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Daily Pilot

The fire chief's plan

By Mike Reicher and Lauren Williams

9:13 PM PDT, September 29, 2012

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While the exact savings of his restructuring plan are difficult to project, interim Fire Chief Tom Arnold says the data are solid.

He created several maps showing where the majority of Costa Mesa's fire emergencies happen, how quickly firefighters are able to arrive at locations across the city, and how the department's resources can best be utilized.

Another computer model helps him balance how many people are in each fire station's coverage area.

Using these projections, Arnold developed an option that would close Station 6, near Sunflower Avenue and Bristol Street.

While there is no set plan to close the station, doing so and reallocating its vehicles and people to other stations could save money while improving service to residents, Arnold said.

"We need to engage the public in that discussion," said city CEO Tom Hatch.

Station 6 serves about 3,000 residents while the other five serve between 17,000 and 24,000. Near South Coast Plaza, the area has mostly office buildings and shopping.

Its emergency vehicle is used for incidents 5% of the time. Ideally, emergency vehicles are used 10% of the time to properly balance resources with demand, Arnold said.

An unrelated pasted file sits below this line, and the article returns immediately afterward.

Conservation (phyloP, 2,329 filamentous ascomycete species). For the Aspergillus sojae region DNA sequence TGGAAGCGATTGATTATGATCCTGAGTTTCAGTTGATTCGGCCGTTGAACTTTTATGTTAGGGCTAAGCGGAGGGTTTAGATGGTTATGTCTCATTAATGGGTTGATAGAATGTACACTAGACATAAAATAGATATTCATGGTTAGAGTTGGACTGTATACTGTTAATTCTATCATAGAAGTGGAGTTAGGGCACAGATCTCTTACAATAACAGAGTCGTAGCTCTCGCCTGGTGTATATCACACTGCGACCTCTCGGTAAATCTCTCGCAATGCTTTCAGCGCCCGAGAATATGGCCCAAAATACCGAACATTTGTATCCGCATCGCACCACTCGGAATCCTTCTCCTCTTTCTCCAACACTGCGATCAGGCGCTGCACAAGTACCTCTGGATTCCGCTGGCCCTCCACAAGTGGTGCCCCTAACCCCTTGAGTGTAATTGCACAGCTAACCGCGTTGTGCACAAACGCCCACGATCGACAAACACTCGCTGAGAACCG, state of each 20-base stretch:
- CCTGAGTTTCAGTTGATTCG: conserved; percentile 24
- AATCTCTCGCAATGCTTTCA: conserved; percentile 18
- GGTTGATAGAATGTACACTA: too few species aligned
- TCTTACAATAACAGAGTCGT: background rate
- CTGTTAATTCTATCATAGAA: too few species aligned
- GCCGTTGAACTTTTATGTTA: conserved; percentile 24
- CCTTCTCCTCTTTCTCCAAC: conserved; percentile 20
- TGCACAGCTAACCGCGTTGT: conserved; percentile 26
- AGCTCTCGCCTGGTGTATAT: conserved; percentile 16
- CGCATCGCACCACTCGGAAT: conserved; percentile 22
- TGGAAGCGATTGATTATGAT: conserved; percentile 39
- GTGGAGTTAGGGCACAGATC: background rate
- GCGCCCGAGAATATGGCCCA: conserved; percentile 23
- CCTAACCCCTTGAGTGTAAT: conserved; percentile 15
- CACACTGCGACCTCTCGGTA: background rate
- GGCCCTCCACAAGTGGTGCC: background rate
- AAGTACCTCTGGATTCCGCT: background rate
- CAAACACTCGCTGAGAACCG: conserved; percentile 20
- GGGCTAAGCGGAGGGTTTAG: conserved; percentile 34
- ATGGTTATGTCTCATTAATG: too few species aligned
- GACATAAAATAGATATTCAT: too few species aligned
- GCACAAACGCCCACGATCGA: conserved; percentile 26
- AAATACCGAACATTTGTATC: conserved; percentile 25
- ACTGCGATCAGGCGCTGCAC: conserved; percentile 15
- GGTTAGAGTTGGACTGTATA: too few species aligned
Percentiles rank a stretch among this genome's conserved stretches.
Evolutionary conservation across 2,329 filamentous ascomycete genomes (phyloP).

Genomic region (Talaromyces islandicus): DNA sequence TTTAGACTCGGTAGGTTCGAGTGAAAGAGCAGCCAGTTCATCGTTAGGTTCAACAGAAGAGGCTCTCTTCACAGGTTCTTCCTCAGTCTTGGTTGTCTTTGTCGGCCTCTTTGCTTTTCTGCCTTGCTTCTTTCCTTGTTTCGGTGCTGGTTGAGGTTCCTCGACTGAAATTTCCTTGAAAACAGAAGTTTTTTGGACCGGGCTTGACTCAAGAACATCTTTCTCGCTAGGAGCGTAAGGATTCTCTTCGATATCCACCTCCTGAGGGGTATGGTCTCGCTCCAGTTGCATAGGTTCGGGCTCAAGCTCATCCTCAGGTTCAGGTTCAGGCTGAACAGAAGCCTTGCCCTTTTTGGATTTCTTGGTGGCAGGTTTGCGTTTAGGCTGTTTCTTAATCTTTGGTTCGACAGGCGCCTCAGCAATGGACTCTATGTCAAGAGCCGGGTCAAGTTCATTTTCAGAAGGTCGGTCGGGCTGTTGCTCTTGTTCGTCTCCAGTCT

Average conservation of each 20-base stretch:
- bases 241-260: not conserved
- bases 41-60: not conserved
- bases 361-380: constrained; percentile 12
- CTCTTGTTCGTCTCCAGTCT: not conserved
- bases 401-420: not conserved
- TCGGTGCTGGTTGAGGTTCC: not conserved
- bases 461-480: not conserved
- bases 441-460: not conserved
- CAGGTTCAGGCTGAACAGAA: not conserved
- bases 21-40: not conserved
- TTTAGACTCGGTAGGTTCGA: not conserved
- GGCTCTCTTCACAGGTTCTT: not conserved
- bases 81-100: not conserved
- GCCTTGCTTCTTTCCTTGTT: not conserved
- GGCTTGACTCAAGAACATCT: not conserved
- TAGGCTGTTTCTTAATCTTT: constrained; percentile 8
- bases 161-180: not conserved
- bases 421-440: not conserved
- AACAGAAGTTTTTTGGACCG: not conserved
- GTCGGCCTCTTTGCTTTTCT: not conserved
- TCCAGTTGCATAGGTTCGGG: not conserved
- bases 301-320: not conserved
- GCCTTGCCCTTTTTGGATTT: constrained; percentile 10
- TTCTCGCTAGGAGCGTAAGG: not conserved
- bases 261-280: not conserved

But with financial constraints, he said, most cities are budgeting closer to 15% to 25%.

One option for restructuring would shuffle the positions. It would cut the number of supervisors from 21 to 15, and engineers from 24 to 18, while maintaining the number of battalion chiefs at three and paramedics at 30, and increase the number of firefighters from nine to 15.

Because some positions are open now, the city will have to hire. For reductions, it will rely on attrition, officials say.

In total, under this option, there would be 81 firefighters, with 27 firefighters per day. Today, the city is budgeted for 87, which requires more than $2 million in overtime because of a hiring freeze that left the department staffed with 78.

Each fire station would have an ambulance under the proposed plan to free up emergency vehicles that could respond to other calls.

Currently, if a paramedic needs to accompany a patient to the hospital, a fire truck has to travel to the hospital as well, leaving that truck out of commission. Another fire station is then responsible for that station's calls.

mike.reicher@latimes.com; lauren.williams@latimes.com

Twitter: @mreicher and @lawilliams30